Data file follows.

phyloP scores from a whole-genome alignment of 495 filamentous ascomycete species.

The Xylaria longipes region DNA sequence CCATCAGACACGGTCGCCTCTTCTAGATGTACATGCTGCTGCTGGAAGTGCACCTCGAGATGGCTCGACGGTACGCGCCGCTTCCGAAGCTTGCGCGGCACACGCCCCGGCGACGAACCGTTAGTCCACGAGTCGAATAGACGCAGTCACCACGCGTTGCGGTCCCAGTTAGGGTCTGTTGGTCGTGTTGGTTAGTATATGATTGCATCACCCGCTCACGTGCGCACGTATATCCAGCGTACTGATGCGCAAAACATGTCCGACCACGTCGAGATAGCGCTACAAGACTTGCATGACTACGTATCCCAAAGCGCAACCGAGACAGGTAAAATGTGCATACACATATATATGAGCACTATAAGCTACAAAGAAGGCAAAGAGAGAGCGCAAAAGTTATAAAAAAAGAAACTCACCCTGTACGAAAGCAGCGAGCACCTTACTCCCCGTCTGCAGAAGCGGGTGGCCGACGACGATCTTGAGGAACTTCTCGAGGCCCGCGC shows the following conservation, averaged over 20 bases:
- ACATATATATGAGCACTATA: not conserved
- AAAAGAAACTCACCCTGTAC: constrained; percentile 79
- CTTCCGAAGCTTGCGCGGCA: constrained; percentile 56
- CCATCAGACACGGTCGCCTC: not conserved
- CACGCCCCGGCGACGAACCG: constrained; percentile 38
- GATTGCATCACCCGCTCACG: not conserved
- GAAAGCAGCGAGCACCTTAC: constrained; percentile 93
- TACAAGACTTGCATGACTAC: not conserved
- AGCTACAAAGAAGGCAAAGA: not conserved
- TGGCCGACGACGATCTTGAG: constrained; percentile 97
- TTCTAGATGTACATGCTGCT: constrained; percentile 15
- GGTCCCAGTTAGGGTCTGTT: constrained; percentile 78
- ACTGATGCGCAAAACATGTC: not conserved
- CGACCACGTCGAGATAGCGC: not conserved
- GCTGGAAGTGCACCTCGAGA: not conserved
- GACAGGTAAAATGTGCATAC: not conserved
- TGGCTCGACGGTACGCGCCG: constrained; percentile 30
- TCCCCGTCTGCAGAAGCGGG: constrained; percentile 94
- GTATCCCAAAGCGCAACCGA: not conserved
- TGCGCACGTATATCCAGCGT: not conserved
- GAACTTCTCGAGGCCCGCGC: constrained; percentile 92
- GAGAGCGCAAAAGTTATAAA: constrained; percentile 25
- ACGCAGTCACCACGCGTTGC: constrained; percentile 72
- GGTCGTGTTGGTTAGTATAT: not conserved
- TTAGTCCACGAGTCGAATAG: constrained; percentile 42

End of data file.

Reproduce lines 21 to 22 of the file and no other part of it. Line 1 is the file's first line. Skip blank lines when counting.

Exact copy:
- GTATCCCAAAGCGCAACCGA: not conserved
- TGCGCACGTATATCCAGCGT: not conserved